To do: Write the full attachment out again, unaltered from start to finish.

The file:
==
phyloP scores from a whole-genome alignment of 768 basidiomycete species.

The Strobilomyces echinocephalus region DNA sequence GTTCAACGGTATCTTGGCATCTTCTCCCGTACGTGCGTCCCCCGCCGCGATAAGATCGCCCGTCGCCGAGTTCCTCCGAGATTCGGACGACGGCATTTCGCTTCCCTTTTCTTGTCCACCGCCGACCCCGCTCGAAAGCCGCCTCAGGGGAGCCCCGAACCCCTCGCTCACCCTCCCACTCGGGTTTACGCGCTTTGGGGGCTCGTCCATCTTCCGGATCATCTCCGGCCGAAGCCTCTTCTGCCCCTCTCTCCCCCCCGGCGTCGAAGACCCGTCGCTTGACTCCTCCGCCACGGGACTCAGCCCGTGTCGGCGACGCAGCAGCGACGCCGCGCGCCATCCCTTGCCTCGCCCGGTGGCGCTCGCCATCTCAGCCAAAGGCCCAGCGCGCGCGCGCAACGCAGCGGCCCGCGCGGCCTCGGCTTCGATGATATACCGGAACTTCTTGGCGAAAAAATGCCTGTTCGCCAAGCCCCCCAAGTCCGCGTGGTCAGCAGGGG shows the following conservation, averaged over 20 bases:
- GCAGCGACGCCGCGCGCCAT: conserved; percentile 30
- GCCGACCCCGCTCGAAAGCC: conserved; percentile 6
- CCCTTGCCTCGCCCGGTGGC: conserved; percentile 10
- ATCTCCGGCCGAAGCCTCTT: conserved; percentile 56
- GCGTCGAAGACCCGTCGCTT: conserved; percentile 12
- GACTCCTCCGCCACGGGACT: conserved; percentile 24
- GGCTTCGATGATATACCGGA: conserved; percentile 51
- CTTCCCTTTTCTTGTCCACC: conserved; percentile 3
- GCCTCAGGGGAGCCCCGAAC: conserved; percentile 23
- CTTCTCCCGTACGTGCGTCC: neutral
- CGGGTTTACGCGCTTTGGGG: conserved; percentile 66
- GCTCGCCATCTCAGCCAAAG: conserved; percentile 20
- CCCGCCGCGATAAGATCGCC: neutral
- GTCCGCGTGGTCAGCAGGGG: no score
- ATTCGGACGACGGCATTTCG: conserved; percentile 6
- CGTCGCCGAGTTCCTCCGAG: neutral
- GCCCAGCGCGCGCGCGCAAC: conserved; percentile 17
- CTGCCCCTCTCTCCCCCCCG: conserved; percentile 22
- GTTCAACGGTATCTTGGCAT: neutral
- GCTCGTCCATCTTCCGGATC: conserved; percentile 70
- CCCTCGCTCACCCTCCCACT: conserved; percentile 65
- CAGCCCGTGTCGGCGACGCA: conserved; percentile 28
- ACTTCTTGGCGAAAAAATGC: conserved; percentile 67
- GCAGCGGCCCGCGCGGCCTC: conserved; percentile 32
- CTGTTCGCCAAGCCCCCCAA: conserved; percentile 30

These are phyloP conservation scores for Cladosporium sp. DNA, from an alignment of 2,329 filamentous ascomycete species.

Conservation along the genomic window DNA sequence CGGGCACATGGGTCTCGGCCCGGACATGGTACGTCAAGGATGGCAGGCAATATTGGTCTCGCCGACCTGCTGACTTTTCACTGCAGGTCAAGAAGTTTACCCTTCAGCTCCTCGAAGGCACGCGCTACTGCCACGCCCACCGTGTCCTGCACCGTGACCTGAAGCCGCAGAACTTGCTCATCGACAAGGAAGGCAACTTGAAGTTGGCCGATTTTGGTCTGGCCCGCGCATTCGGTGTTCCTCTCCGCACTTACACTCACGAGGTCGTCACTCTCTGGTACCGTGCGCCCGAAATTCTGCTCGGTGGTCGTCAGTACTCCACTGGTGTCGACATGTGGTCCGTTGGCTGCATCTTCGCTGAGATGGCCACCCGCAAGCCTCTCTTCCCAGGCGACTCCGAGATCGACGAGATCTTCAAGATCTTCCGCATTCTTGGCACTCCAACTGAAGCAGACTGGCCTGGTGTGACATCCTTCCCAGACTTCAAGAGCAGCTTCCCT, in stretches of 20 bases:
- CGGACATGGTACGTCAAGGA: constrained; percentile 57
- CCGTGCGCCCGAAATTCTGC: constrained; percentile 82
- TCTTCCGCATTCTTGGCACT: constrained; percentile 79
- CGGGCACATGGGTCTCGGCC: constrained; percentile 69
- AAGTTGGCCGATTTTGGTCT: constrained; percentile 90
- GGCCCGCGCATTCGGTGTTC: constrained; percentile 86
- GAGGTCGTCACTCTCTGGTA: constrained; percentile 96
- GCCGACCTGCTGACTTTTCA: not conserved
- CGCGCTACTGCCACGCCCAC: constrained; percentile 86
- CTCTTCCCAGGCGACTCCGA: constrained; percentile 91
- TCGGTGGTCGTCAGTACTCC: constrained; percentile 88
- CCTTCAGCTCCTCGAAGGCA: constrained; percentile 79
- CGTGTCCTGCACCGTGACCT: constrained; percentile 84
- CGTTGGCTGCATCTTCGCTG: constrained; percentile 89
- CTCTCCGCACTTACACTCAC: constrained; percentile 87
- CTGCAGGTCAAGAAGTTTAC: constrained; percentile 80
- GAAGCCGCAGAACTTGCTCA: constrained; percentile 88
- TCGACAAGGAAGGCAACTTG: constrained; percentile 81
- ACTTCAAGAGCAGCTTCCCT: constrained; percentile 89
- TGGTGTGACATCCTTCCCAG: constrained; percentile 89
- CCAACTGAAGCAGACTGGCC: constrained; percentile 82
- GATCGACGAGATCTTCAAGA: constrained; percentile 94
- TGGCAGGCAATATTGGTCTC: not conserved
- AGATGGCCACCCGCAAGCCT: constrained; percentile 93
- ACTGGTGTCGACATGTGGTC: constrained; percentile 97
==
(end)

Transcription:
phyloP scores from a whole-genome alignment of 768 basidiomycete species.

The Strobilomyces echinocephalus region DNA sequence GTTCAACGGTATCTTGGCATCTTCTCCCGTACGTGCGTCCCCCGCCGCGATAAGATCGCCCGTCGCCGAGTTCCTCCGAGATTCGGACGACGGCATTTCGCTTCCCTTTTCTTGTCCACCGCCGACCCCGCTCGAAAGCCGCCTCAGGGGAGCCCCGAACCCCTCGCTCACCCTCCCACTCGGGTTTACGCGCTTTGGGGGCTCGTCCATCTTCCGGATCATCTCCGGCCGAAGCCTCTTCTGCCCCTCTCTCCCCCCCGGCGTCGAAGACCCGTCGCTTGACTCCTCCGCCACGGGACTCAGCCCGTGTCGGCGACGCAGCAGCGACGCCGCGCGCCATCCCTTGCCTCGCCCGGTGGCGCTCGCCATCTCAGCCAAAGGCCCAGCGCGCGCGCGCAACGCAGCGGCCCGCGCGGCCTCGGCTTCGATGATATACCGGAACTTCTTGGCGAAAAAATGCCTGTTCGCCAAGCCCCCCAAGTCCGCGTGGTCAGCAGGGG shows the following conservation, averaged over 20 bases:
- GCAGCGACGCCGCGCGCCAT: conserved; percentile 30
- GCCGACCCCGCTCGAAAGCC: conserved; percentile 6
- CCCTTGCCTCGCCCGGTGGC: conserved; percentile 10
- ATCTCCGGCCGAAGCCTCTT: conserved; percentile 56
- GCGTCGAAGACCCGTCGCTT: conserved; percentile 12
- GACTCCTCCGCCACGGGACT: conserved; percentile 24
- GGCTTCGATGATATACCGGA: conserved; percentile 51
- CTTCCCTTTTCTTGTCCACC: conserved; percentile 3
- GCCTCAGGGGAGCCCCGAAC: conserved; percentile 23
- CTTCTCCCGTACGTGCGTCC: neutral
- CGGGTTTACGCGCTTTGGGG: conserved; percentile 66
- GCTCGCCATCTCAGCCAAAG: conserved; percentile 20
- CCCGCCGCGATAAGATCGCC: neutral
- GTCCGCGTGGTCAGCAGGGG: no score
- ATTCGGACGACGGCATTTCG: conserved; percentile 6
- CGTCGCCGAGTTCCTCCGAG: neutral
- GCCCAGCGCGCGCGCGCAAC: conserved; percentile 17
- CTGCCCCTCTCTCCCCCCCG: conserved; percentile 22
- GTTCAACGGTATCTTGGCAT: neutral
- GCTCGTCCATCTTCCGGATC: conserved; percentile 70
- CCCTCGCTCACCCTCCCACT: conserved; percentile 65
- CAGCCCGTGTCGGCGACGCA: conserved; percentile 28
- ACTTCTTGGCGAAAAAATGC: conserved; percentile 67
- GCAGCGGCCCGCGCGGCCTC: conserved; percentile 32
- CTGTTCGCCAAGCCCCCCAA: conserved; percentile 30

These are phyloP conservation scores for Cladosporium sp. DNA, from an alignment of 2,329 filamentous ascomycete species.

Conservation along the genomic window DNA sequence CGGGCACATGGGTCTCGGCCCGGACATGGTACGTCAAGGATGGCAGGCAATATTGGTCTCGCCGACCTGCTGACTTTTCACTGCAGGTCAAGAAGTTTACCCTTCAGCTCCTCGAAGGCACGCGCTACTGCCACGCCCACCGTGTCCTGCACCGTGACCTGAAGCCGCAGAACTTGCTCATCGACAAGGAAGGCAACTTGAAGTTGGCCGATTTTGGTCTGGCCCGCGCATTCGGTGTTCCTCTCCGCACTTACACTCACGAGGTCGTCACTCTCTGGTACCGTGCGCCCGAAATTCTGCTCGGTGGTCGTCAGTACTCCACTGGTGTCGACATGTGGTCCGTTGGCTGCATCTTCGCTGAGATGGCCACCCGCAAGCCTCTCTTCCCAGGCGACTCCGAGATCGACGAGATCTTCAAGATCTTCCGCATTCTTGGCACTCCAACTGAAGCAGACTGGCCTGGTGTGACATCCTTCCCAGACTTCAAGAGCAGCTTCCCT, in stretches of 20 bases:
- CGGACATGGTACGTCAAGGA: constrained; percentile 57
- CCGTGCGCCCGAAATTCTGC: constrained; percentile 82
- TCTTCCGCATTCTTGGCACT: constrained; percentile 79
- CGGGCACATGGGTCTCGGCC: constrained; percentile 69
- AAGTTGGCCGATTTTGGTCT: constrained; percentile 90
- GGCCCGCGCATTCGGTGTTC: constrained; percentile 86
- GAGGTCGTCACTCTCTGGTA: constrained; percentile 96
- GCCGACCTGCTGACTTTTCA: not conserved
- CGCGCTACTGCCACGCCCAC: constrained; percentile 86
- CTCTTCCCAGGCGACTCCGA: constrained; percentile 91
- TCGGTGGTCGTCAGTACTCC: constrained; percentile 88
- CCTTCAGCTCCTCGAAGGCA: constrained; percentile 79
- CGTGTCCTGCACCGTGACCT: constrained; percentile 84
- CGTTGGCTGCATCTTCGCTG: constrained; percentile 89
- CTCTCCGCACTTACACTCAC: constrained; percentile 87
- CTGCAGGTCAAGAAGTTTAC: constrained; percentile 80
- GAAGCCGCAGAACTTGCTCA: constrained; percentile 88
- TCGACAAGGAAGGCAACTTG: constrained; percentile 81
- ACTTCAAGAGCAGCTTCCCT: constrained; percentile 89
- TGGTGTGACATCCTTCCCAG: constrained; percentile 89
- CCAACTGAAGCAGACTGGCC: constrained; percentile 82
- GATCGACGAGATCTTCAAGA: constrained; percentile 94
- TGGCAGGCAATATTGGTCTC: not conserved
- AGATGGCCACCCGCAAGCCT: constrained; percentile 93
- ACTGGTGTCGACATGTGGTC: constrained; percentile 97